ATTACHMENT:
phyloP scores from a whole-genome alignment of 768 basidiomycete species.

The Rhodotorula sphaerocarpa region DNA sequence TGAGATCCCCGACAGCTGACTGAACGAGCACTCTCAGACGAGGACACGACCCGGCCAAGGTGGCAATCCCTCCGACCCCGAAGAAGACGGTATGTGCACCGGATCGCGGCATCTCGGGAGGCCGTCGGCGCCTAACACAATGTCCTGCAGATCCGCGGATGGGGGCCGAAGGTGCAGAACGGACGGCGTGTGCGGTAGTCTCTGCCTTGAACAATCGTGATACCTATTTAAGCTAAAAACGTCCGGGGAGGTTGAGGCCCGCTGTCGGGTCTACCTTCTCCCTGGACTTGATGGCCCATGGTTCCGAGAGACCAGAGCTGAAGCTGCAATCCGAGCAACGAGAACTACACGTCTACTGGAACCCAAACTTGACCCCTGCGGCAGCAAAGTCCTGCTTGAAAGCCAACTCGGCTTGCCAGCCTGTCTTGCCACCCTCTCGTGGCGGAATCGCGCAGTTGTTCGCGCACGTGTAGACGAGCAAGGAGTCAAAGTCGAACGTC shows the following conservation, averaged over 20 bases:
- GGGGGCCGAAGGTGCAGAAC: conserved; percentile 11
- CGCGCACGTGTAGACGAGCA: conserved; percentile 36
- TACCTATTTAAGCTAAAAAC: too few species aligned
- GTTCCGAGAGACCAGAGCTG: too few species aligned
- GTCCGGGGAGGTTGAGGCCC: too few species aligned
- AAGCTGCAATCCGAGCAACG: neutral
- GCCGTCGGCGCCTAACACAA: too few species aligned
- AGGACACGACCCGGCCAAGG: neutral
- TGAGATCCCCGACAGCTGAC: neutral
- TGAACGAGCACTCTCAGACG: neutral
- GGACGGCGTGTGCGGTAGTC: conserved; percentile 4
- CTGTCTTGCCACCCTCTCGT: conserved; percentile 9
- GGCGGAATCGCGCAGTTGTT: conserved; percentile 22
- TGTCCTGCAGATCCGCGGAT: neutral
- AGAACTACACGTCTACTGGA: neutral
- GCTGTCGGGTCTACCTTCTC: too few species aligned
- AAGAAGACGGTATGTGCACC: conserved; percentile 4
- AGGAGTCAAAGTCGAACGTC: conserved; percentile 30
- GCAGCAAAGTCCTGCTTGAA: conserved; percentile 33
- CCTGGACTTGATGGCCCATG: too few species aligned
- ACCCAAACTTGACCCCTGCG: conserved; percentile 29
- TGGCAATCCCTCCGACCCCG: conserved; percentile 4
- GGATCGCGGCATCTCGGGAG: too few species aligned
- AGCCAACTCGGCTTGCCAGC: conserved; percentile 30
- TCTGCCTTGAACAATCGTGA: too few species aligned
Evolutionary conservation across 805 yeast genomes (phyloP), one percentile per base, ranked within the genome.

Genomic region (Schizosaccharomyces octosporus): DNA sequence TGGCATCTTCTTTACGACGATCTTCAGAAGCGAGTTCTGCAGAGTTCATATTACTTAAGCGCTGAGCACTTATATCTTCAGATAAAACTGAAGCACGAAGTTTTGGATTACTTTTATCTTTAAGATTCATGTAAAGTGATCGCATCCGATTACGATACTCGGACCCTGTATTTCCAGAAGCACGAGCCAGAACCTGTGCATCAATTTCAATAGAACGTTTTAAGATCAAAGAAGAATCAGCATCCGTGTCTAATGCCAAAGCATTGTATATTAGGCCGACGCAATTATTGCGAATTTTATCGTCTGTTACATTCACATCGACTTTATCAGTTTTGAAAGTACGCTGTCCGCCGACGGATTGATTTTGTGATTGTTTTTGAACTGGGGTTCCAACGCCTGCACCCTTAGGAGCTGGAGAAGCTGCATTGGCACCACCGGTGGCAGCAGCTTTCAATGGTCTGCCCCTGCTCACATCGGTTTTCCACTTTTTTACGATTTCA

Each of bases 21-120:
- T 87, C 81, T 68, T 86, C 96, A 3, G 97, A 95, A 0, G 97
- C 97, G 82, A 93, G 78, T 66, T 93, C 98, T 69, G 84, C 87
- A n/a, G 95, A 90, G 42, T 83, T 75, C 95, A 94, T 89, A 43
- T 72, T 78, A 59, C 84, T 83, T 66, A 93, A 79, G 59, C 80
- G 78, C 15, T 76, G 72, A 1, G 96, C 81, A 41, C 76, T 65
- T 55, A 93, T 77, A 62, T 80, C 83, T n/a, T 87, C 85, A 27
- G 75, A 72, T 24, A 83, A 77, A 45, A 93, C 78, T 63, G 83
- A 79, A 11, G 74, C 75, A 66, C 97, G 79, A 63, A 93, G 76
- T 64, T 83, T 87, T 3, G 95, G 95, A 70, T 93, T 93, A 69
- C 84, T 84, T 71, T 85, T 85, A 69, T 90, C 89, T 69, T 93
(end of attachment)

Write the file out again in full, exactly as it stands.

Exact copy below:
phyloP scores from a whole-genome alignment of 768 basidiomycete species.

The Rhodotorula sphaerocarpa region DNA sequence TGAGATCCCCGACAGCTGACTGAACGAGCACTCTCAGACGAGGACACGACCCGGCCAAGGTGGCAATCCCTCCGACCCCGAAGAAGACGGTATGTGCACCGGATCGCGGCATCTCGGGAGGCCGTCGGCGCCTAACACAATGTCCTGCAGATCCGCGGATGGGGGCCGAAGGTGCAGAACGGACGGCGTGTGCGGTAGTCTCTGCCTTGAACAATCGTGATACCTATTTAAGCTAAAAACGTCCGGGGAGGTTGAGGCCCGCTGTCGGGTCTACCTTCTCCCTGGACTTGATGGCCCATGGTTCCGAGAGACCAGAGCTGAAGCTGCAATCCGAGCAACGAGAACTACACGTCTACTGGAACCCAAACTTGACCCCTGCGGCAGCAAAGTCCTGCTTGAAAGCCAACTCGGCTTGCCAGCCTGTCTTGCCACCCTCTCGTGGCGGAATCGCGCAGTTGTTCGCGCACGTGTAGACGAGCAAGGAGTCAAAGTCGAACGTC shows the following conservation, averaged over 20 bases:
- GGGGGCCGAAGGTGCAGAAC: conserved; percentile 11
- CGCGCACGTGTAGACGAGCA: conserved; percentile 36
- TACCTATTTAAGCTAAAAAC: too few species aligned
- GTTCCGAGAGACCAGAGCTG: too few species aligned
- GTCCGGGGAGGTTGAGGCCC: too few species aligned
- AAGCTGCAATCCGAGCAACG: neutral
- GCCGTCGGCGCCTAACACAA: too few species aligned
- AGGACACGACCCGGCCAAGG: neutral
- TGAGATCCCCGACAGCTGAC: neutral
- TGAACGAGCACTCTCAGACG: neutral
- GGACGGCGTGTGCGGTAGTC: conserved; percentile 4
- CTGTCTTGCCACCCTCTCGT: conserved; percentile 9
- GGCGGAATCGCGCAGTTGTT: conserved; percentile 22
- TGTCCTGCAGATCCGCGGAT: neutral
- AGAACTACACGTCTACTGGA: neutral
- GCTGTCGGGTCTACCTTCTC: too few species aligned
- AAGAAGACGGTATGTGCACC: conserved; percentile 4
- AGGAGTCAAAGTCGAACGTC: conserved; percentile 30
- GCAGCAAAGTCCTGCTTGAA: conserved; percentile 33
- CCTGGACTTGATGGCCCATG: too few species aligned
- ACCCAAACTTGACCCCTGCG: conserved; percentile 29
- TGGCAATCCCTCCGACCCCG: conserved; percentile 4
- GGATCGCGGCATCTCGGGAG: too few species aligned
- AGCCAACTCGGCTTGCCAGC: conserved; percentile 30
- TCTGCCTTGAACAATCGTGA: too few species aligned
Evolutionary conservation across 805 yeast genomes (phyloP), one percentile per base, ranked within the genome.

Genomic region (Schizosaccharomyces octosporus): DNA sequence TGGCATCTTCTTTACGACGATCTTCAGAAGCGAGTTCTGCAGAGTTCATATTACTTAAGCGCTGAGCACTTATATCTTCAGATAAAACTGAAGCACGAAGTTTTGGATTACTTTTATCTTTAAGATTCATGTAAAGTGATCGCATCCGATTACGATACTCGGACCCTGTATTTCCAGAAGCACGAGCCAGAACCTGTGCATCAATTTCAATAGAACGTTTTAAGATCAAAGAAGAATCAGCATCCGTGTCTAATGCCAAAGCATTGTATATTAGGCCGACGCAATTATTGCGAATTTTATCGTCTGTTACATTCACATCGACTTTATCAGTTTTGAAAGTACGCTGTCCGCCGACGGATTGATTTTGTGATTGTTTTTGAACTGGGGTTCCAACGCCTGCACCCTTAGGAGCTGGAGAAGCTGCATTGGCACCACCGGTGGCAGCAGCTTTCAATGGTCTGCCCCTGCTCACATCGGTTTTCCACTTTTTTACGATTTCA

Each of bases 21-120:
- T 87, C 81, T 68, T 86, C 96, A 3, G 97, A 95, A 0, G 97
- C 97, G 82, A 93, G 78, T 66, T 93, C 98, T 69, G 84, C 87
- A n/a, G 95, A 90, G 42, T 83, T 75, C 95, A 94, T 89, A 43
- T 72, T 78, A 59, C 84, T 83, T 66, A 93, A 79, G 59, C 80
- G 78, C 15, T 76, G 72, A 1, G 96, C 81, A 41, C 76, T 65
- T 55, A 93, T 77, A 62, T 80, C 83, T n/a, T 87, C 85, A 27
- G 75, A 72, T 24, A 83, A 77, A 45, A 93, C 78, T 63, G 83
- A 79, A 11, G 74, C 75, A 66, C 97, G 79, A 63, A 93, G 76
- T 64, T 83, T 87, T 3, G 95, G 95, A 70, T 93, T 93, A 69
- C 84, T 84, T 71, T 85, T 85, A 69, T 90, C 89, T 69, T 93